The Importance of Movement in the Classroom
I was speaking with a fellow educator recently about her biggest challenges in the classroom. She mentioned that many of the children have a very difficult time being seated for extended periods of time during the day. Although she teaches in a middle school setting, I thought that this idea was also relevant to the younger kiddos as well! We know the importance of taking breaks and getting the children to move, but I wanted to see if there was more we could be doing.
I did some research and came across a 2009 article from Julian Reed that discusses the importance of an active education. By incorporating more physical activity into our lessons, we may help engage more children, especially those of who are kinesthetic learners. I will list a few examples below of some of the ideas this researcher had, and I encourage you to think about how you can get your students up and moving more throughout the day!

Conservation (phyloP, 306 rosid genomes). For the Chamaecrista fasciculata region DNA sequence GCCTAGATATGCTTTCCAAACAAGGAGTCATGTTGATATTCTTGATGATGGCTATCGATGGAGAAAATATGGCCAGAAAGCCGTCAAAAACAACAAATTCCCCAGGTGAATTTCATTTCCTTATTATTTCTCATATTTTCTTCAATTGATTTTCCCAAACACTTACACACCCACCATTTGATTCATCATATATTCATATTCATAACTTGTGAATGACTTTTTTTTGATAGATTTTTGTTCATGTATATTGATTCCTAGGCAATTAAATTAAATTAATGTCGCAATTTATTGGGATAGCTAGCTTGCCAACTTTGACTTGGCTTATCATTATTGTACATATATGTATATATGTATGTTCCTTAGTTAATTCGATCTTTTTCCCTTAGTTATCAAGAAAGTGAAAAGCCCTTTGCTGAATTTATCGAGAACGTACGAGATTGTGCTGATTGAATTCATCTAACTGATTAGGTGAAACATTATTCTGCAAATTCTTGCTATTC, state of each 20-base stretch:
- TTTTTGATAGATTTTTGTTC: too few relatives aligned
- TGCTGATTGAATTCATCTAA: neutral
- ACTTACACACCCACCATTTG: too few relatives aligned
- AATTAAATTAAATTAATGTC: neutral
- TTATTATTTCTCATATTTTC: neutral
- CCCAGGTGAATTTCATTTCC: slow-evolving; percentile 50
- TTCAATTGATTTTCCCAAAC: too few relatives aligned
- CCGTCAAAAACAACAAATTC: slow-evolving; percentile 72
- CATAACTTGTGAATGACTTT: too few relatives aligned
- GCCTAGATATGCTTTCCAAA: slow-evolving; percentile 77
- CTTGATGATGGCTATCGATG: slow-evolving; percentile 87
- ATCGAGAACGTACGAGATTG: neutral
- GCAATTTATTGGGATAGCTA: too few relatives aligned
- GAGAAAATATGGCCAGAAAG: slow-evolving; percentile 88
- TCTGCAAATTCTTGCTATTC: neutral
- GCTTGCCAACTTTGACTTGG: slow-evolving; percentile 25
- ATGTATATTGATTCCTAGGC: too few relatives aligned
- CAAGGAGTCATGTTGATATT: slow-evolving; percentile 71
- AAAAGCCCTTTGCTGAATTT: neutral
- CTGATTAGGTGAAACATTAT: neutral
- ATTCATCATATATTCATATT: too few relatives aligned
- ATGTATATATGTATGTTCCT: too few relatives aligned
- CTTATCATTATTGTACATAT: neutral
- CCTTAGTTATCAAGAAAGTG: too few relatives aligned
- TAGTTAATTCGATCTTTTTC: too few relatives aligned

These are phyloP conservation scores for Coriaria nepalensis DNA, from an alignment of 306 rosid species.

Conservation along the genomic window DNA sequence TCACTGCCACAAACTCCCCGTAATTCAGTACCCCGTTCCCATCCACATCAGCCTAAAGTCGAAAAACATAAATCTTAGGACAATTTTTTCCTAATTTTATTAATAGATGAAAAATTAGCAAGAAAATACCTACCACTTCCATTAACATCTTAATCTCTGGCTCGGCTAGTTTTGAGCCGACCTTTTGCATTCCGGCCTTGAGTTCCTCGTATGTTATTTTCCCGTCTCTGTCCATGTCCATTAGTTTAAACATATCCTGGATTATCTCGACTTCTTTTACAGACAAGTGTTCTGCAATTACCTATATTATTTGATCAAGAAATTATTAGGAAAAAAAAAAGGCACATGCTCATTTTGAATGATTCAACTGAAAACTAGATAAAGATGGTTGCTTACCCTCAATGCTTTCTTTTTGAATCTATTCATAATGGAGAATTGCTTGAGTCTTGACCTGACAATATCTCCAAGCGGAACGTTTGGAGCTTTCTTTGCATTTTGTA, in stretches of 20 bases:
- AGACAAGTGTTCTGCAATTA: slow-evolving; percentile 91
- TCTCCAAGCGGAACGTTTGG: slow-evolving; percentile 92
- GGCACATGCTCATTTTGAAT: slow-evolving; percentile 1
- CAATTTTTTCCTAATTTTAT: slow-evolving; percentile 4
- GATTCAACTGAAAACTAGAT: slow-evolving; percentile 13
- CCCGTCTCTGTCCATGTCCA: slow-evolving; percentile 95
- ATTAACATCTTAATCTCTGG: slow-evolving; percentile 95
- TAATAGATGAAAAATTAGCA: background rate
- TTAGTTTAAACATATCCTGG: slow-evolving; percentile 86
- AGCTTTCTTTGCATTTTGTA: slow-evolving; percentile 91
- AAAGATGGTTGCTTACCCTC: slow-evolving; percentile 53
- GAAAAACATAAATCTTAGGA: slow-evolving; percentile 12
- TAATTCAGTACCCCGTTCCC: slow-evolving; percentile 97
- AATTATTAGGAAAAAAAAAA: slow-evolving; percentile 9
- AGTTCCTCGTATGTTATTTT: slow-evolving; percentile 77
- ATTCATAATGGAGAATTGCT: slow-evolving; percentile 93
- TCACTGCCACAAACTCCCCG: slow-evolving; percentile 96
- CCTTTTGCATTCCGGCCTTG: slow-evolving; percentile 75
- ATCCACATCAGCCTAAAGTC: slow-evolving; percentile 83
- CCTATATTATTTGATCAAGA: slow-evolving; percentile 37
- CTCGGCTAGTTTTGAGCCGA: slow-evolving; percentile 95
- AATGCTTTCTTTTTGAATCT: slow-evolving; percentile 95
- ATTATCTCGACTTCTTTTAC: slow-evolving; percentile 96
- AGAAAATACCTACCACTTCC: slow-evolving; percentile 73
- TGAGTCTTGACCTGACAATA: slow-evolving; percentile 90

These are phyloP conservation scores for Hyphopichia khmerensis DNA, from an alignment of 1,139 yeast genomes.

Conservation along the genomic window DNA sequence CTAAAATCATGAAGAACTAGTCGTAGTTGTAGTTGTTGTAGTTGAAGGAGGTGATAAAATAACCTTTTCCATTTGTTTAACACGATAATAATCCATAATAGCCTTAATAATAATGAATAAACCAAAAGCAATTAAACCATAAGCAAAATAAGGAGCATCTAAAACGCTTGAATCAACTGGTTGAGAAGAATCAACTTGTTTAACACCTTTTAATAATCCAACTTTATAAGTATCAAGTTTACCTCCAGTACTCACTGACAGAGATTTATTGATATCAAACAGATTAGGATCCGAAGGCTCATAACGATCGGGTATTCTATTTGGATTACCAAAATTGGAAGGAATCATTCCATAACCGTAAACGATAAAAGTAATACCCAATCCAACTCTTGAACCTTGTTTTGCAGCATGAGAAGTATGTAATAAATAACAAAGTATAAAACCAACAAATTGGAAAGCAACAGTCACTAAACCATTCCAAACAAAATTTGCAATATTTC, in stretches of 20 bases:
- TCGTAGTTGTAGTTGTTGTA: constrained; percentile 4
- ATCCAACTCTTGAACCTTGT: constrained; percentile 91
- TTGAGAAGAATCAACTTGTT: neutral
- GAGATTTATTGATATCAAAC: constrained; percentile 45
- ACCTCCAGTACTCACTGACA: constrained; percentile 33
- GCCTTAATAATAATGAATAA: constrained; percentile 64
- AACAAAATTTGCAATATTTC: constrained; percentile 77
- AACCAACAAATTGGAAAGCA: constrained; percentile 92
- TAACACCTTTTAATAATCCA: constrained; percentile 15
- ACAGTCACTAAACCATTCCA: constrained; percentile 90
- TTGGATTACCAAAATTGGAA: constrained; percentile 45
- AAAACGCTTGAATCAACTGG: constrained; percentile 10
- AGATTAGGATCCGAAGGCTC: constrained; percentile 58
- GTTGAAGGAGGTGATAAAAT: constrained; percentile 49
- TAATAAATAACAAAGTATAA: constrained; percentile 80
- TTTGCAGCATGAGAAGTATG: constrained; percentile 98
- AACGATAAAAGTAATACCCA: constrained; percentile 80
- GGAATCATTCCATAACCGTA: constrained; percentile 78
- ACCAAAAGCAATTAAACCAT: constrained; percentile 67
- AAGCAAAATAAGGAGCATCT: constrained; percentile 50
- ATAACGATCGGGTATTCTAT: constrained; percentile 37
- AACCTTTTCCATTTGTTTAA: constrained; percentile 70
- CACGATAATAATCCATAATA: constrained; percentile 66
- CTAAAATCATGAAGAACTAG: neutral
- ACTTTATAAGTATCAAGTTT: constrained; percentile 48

- Have a parade: This can be used for the alphabet, colors, sounds, shapes, animals, etc. Students will act out or say their assigned word.
- Dice: Create a large dice and color coordinate cards to match an activity. (ex: jump, wave hello, count to 5)
- Simon says: I use this when counting. (“Simon says take 5 hops”)
- Dance & Sing: To learn days of the week, or how to put on shoes
These are basic ideas, but the best part about movement is that it does not need to be very extravagant. Children will appreciate the “up time” and may not even realize that they are learning so much along the way.
Reed, Julian A. Active Education : Lessons for Integrating Physical Activity with Language Arts, Math, Science and Social Studies. Nova Science Publishers, Inc, 2009. EBSCOhost, search.